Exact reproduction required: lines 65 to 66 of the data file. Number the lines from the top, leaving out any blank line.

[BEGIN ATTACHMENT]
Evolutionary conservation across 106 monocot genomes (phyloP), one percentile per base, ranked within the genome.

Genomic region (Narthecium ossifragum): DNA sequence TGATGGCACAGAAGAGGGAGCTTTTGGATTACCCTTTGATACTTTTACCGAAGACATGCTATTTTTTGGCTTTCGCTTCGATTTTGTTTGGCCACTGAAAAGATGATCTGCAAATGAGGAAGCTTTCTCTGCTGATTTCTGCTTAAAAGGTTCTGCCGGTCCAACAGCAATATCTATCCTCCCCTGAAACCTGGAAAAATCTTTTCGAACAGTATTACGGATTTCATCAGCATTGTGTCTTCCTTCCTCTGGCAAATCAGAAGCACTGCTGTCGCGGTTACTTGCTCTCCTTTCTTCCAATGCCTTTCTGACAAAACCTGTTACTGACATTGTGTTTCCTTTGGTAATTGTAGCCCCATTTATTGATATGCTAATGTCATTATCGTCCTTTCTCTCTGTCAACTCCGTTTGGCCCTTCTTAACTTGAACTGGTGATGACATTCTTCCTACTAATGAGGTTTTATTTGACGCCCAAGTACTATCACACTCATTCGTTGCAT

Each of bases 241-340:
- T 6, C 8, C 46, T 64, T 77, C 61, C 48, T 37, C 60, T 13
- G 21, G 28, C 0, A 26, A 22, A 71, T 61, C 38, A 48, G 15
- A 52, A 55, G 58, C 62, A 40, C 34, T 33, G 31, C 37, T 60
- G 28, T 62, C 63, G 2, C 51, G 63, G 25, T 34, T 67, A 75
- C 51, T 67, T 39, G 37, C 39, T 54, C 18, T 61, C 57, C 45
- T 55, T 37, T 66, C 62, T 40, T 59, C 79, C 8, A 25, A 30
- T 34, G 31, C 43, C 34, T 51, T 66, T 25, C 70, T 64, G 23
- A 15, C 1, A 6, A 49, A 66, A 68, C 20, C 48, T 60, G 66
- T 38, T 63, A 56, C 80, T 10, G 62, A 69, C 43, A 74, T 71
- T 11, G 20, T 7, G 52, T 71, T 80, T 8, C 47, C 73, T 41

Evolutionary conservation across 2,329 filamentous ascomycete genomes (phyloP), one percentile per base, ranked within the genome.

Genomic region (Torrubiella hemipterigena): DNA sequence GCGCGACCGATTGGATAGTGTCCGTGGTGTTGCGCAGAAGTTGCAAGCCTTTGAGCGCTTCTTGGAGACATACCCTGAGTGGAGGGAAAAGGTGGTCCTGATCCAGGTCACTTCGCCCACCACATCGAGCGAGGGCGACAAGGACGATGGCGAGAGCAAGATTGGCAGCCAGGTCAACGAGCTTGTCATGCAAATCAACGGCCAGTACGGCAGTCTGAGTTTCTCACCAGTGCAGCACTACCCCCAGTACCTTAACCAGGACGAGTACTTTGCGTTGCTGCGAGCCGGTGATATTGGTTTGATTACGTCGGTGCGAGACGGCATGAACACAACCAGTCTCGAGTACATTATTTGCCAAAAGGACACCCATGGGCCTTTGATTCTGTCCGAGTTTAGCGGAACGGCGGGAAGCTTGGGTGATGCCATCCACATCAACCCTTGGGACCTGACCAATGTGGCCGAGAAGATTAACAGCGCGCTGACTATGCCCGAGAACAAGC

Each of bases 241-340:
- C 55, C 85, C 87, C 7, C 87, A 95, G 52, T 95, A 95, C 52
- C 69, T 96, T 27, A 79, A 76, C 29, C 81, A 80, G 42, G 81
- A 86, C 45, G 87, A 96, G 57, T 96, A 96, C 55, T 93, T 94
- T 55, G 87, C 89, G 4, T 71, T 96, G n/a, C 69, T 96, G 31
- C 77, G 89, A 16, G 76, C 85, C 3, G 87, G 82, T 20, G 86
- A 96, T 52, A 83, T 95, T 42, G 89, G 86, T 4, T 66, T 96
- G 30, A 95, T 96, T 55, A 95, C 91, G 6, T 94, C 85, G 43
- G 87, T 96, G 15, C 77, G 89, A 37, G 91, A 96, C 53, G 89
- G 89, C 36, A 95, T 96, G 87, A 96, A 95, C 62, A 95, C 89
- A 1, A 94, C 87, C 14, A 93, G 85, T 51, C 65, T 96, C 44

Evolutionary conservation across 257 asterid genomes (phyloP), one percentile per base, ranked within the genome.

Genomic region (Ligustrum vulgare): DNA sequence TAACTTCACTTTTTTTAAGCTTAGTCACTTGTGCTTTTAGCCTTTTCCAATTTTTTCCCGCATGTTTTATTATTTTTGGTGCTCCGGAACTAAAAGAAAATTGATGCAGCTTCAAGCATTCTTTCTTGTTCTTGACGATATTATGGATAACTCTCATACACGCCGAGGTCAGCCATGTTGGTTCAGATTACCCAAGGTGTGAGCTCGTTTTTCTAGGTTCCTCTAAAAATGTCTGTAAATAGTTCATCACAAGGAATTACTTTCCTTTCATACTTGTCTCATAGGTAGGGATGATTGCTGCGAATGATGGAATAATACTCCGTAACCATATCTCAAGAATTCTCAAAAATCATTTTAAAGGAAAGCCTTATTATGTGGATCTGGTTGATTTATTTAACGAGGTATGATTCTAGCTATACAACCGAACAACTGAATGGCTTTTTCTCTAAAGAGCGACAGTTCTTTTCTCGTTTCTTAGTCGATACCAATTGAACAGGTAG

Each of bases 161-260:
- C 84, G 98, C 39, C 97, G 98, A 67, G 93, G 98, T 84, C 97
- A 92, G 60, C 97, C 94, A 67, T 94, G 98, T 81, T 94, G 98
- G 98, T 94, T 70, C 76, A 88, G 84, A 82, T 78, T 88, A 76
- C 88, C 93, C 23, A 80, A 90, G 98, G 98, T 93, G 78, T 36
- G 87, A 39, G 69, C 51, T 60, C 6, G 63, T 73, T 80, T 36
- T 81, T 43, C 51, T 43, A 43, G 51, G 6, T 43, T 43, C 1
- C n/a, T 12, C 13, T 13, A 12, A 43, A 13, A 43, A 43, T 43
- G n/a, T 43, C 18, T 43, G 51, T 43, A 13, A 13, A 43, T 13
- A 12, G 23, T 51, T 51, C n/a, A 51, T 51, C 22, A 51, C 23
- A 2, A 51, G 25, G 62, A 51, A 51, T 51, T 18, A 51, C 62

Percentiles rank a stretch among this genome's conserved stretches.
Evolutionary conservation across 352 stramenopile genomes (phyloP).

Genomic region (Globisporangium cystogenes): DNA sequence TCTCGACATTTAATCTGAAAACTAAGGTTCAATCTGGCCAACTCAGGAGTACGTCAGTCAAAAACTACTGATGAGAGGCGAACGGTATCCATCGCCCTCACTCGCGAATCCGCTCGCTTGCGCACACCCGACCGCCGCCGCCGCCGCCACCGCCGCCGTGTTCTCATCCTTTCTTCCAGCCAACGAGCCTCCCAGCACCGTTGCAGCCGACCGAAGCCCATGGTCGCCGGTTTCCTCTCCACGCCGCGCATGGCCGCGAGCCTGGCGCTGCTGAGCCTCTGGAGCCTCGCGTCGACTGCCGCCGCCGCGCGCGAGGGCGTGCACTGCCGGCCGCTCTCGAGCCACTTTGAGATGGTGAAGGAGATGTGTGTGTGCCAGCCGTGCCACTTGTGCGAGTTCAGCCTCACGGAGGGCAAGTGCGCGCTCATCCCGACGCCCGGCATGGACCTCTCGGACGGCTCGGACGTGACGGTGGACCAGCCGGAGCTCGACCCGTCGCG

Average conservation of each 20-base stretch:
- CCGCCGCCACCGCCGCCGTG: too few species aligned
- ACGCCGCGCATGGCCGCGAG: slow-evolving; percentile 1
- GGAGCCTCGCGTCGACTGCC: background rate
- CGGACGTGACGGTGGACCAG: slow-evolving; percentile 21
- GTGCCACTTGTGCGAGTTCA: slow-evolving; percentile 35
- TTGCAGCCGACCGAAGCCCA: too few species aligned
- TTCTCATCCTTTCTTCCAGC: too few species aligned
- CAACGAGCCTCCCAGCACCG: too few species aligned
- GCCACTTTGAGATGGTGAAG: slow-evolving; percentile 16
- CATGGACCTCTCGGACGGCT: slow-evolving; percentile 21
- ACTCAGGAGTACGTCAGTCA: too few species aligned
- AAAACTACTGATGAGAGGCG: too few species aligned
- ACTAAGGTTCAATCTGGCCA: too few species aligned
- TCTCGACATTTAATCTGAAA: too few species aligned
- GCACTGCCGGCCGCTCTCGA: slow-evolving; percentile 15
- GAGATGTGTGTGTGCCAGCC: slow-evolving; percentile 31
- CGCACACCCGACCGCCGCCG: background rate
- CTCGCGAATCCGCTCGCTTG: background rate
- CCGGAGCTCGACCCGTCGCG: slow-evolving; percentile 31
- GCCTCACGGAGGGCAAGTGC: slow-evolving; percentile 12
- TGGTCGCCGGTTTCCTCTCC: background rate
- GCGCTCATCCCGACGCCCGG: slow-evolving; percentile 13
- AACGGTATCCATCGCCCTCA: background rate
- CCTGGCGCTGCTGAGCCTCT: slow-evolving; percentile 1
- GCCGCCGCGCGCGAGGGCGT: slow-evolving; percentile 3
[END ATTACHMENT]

- GCGCTCATCCCGACGCCCGG: slow-evolving; percentile 13
- AACGGTATCCATCGCCCTCA: background rate